Arnie: Palmer's legacy greater than golf

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I’m staring at the cursor on my laptop screen, instantly regretting the words being typed by my fingers. My assignment today is to write about Arnold Palmer’s legacy, but I loathe the concept. After all, a legacy is a lasting contribution from a person, conceived as a testament to their honor. It’s also an insinuation that their legacy is cemented, that they are done, that soon enough even the most immortal souls among us will meet their own mortality and just like that, they’ll be gone.

I don’t want to write about Mr. Palmer’s legacy, because that would be an admission that he will someday be gone. And I’m not ready for that. Not many of us are.

By the way, it’s always “Mr. Palmer.” Sure, when writing about his sublime historical record and everything he’s meant to the game of golf, the surname “Palmer” will suffice; and yes, when speaking tangentially of his quick wit and mass appeal, a rhapsodic summoning of “Arnie” is patently acceptable.

When speaking with him face-to-face, though, when asking a question about the good ol’ days or engaging in a colloquial conversation about the weather, he is always, without fail, addressed as “Mr. Palmer.”

I wish I could understand it. I’ve never called any boss I’ve had Mr. anything. When I run into old junior high teachers who implore, “Call me Fred,” I accept their offer. I’ve started interviews of Jack Nicklaus with the words, “So, Jack…” and I’ve started friendly chats with Gary Player by crowing, “Hi Gary…” I don’t know why. They are no less honorable than Arnold Palmer, no less approachable or influential or legendary.

It’s not as if Mr. Palmer demands it, either. The reality is, with so many people acting so reverentially toward him on a daily basis, you get the sense that the boy from working-class Latrobe would rather be addressed as, “Hey, buddy…” or even something more playfully disparaging. Anyone want to take a guess on the number of times a stranger mistakenly called him “Arnie” and he scolded them by replying that he’s “Mr. Palmer”? Chances of that ever having occurred are exactly zero percent.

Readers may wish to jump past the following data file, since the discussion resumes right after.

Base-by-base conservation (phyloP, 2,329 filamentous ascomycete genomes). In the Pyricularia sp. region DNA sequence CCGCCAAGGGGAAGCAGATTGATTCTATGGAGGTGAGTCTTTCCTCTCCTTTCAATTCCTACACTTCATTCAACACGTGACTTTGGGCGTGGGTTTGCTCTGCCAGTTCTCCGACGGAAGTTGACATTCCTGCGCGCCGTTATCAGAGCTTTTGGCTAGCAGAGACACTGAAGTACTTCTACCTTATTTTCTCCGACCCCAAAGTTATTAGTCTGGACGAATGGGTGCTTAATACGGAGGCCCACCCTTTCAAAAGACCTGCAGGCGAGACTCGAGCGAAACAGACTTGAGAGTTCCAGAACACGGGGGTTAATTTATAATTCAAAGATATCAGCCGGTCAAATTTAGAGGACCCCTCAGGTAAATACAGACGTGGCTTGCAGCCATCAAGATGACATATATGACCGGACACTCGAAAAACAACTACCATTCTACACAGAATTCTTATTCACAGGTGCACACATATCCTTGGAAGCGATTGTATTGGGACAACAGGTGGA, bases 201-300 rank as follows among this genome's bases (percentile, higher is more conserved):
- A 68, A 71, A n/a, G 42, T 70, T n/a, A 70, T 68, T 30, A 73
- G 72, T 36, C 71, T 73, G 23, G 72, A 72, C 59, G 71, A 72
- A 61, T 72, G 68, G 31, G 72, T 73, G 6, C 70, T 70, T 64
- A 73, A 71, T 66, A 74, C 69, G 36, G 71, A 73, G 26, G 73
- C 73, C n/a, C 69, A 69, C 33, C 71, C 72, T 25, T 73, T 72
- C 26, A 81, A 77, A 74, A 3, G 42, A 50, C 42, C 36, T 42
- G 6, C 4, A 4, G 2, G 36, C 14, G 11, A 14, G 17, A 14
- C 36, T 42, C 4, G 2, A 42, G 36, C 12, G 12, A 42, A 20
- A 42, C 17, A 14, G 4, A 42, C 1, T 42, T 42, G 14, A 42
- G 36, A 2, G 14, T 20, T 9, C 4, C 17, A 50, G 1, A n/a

The last time I saw him was a few months ago at Bay Hill Club & Lodge, his Orlando home for nearly a half-century. He was camped out in his golf cart, just left of the first tee. A poet might proclaim that it was an image of the King presiding over his court, but that would be too eloquent. It was, simply, Mr. Palmer in his element – surrounded by the faint scent of freshly mown grass on a nearby fairway and the unmistakable sound of a faraway tee shot struck too close to the toe.


A look inside Arnold Palmer's famed warehouse in Latrobe, Pa.

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Along with some colleagues, I approached him. White hair wispy in the breeze, friendly smile across his face, he asked if we’d enjoyed playing the course that day. “Yes, Mr. Palmer,” we all answered in unison, four grown men instantly reduced to wide-eyed schoolchildren in his presence. We posed for photos with him – I’ve got about eight or nine now and keep adding to the collection, because, well, why wouldn’t I? – and each of us ended the encounter with a hearty handshake and a “Thank you, Mr. Palmer.”

Within a few minutes, he drove the cart – the one with two bags on the back, both his – about 30 yards, over to the far right side of the Bay Hill driving range. A bucket of balls at his feet, he proceeded to execute that familiar lash through each one. It was no longer his powerful horsewhip of the 1960s; he struggled to make a full rotation in his backswing and the ball hardly exploded off his clubface. After about 10 minutes, he rested, leaning on a mid-iron like a cane. The look on his face read pensive, but I could have sworn it was only masking his disgust.

Maybe this is his legacy, I thought. Maybe the lasting impression he’s left on all of us is that we can never stop improving, that even decades removed from our greatest triumphs, we can still dig for secrets in the dirt on a random overcast Wednesday afternoon.

This is the part I loathe thinking about, and loathe typing even more.

Mr. Palmer shouldn’t have a legacy yet, because he isn’t done. He isn’t finished swapping stories on the first tee, isn’t finished beating balls into the cavernous sky.